Babies, especially newborns, are at risk of infection. Tap water can be a source of bugs which can lead to infection. To reduce this risk, you can take precautions by using boiled and cooled water to prepare your baby's formula. Boiling water will kill all disease-causing bugs. This is especially important in the first 3 months.

Your baby's age What to do?
0 to 3 months Boil and cool all water used for formula, including:
  • tap water
  • filtered water
  • commercially available bottled water.
Do this on the day it is used.
Older than 3 months You can use the town supply water from the cold tap to make baby’s formula. Run the tap for 10–15 seconds before you fill the bottle.
  • If you are concerned about water quality, use boiled and cooled water until baby is 6 months old.
  • Water from tanks or bore holes should be boiled until baby is 18 months old. 

When making up formula, pour the correct amount of water into the sterilised bottle before adding the powder. (Not all baby bottles have accurate volume lines on them. To check that your bottles do, look for the standard mark EN14350 on the bottle or packaging, or take your bottles to a pharmacy and ask a staff member to check if the bottles are accurate.)

In an emergency, if you are unable to boil water, you can use water purification tablets (such as Aquatabs). Follow the instructions on the packet.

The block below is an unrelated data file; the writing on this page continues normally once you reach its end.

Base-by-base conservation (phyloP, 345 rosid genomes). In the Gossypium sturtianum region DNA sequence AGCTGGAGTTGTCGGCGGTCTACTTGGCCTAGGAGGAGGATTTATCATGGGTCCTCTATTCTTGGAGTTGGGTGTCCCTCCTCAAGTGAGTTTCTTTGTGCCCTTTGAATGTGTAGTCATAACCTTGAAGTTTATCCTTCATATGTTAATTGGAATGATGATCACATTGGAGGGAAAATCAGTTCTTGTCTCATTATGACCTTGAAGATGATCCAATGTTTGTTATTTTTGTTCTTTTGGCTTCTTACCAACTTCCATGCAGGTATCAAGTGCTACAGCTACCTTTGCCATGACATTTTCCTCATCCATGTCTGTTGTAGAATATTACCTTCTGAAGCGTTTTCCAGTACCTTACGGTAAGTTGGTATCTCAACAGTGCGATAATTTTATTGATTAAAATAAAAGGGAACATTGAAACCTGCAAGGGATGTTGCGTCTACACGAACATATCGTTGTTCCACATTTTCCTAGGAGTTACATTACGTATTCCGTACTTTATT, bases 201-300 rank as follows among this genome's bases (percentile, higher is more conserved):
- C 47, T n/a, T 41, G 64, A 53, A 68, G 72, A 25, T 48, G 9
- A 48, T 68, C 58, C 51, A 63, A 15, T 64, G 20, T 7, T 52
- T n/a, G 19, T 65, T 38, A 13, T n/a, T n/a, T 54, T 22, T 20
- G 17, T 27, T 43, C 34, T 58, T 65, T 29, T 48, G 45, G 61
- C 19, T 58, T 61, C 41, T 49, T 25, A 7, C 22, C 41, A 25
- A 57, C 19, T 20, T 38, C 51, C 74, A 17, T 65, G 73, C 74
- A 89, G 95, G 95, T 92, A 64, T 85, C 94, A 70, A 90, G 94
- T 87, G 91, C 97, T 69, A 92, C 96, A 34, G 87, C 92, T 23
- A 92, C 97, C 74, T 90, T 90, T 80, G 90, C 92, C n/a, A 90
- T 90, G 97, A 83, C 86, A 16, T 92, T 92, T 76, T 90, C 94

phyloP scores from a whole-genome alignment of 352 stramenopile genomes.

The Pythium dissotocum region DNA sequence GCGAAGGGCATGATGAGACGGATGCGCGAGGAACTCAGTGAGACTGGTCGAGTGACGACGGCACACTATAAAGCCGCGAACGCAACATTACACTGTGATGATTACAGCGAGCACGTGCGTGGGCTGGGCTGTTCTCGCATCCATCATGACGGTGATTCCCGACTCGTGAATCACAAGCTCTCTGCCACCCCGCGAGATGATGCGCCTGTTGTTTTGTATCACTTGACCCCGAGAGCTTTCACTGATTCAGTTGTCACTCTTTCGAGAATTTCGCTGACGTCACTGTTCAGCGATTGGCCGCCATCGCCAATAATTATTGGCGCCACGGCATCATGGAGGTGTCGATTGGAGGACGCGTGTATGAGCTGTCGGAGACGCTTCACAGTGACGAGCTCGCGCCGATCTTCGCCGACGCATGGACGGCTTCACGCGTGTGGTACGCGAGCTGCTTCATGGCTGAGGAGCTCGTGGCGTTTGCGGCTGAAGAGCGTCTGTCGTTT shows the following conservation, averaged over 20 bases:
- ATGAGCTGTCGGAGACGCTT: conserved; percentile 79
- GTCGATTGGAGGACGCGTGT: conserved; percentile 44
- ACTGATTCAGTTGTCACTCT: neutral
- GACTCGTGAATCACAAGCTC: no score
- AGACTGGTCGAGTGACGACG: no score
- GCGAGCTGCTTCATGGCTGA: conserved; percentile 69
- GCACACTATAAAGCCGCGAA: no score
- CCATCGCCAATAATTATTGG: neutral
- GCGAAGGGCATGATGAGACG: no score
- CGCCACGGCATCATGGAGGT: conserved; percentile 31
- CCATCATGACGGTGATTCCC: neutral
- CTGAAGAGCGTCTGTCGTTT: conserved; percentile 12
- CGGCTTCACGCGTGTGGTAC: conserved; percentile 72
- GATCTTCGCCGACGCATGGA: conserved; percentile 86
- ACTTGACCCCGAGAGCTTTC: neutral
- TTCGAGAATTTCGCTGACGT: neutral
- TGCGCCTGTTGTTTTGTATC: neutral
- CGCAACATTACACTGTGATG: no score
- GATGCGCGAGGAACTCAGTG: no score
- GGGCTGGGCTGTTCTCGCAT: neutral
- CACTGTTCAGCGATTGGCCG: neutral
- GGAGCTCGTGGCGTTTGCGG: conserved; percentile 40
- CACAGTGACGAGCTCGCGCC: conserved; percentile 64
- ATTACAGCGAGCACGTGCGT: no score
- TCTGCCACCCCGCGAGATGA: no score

Babies, especially newborns, are at risk of infection so you must wash and sterilise all feeding equipment properly until your baby is at least 3 months old. This includes any items used with breast milk.

(KidsHealth, NZ, 2017)

How to clean feeding equipment 

To clean feeding equipment you will need warm soapy water, a bottle brush and a teat brush. Fill the sink with warm soapy water. Use the bottle brush to clean the bottles inside and out. Use the teat brush to clean the teats inside and out. Wash any other items used (eg, bottle caps, kitchen tongs, measuring jug). Make sure you remove all traces of milk when cleaning the bottles and teats. Rinse everything well in hot water and leave them to air dry.

How to sterilise feeding equipment

To sterilise the bottle and teats you will need sterilising equipment, which can be either: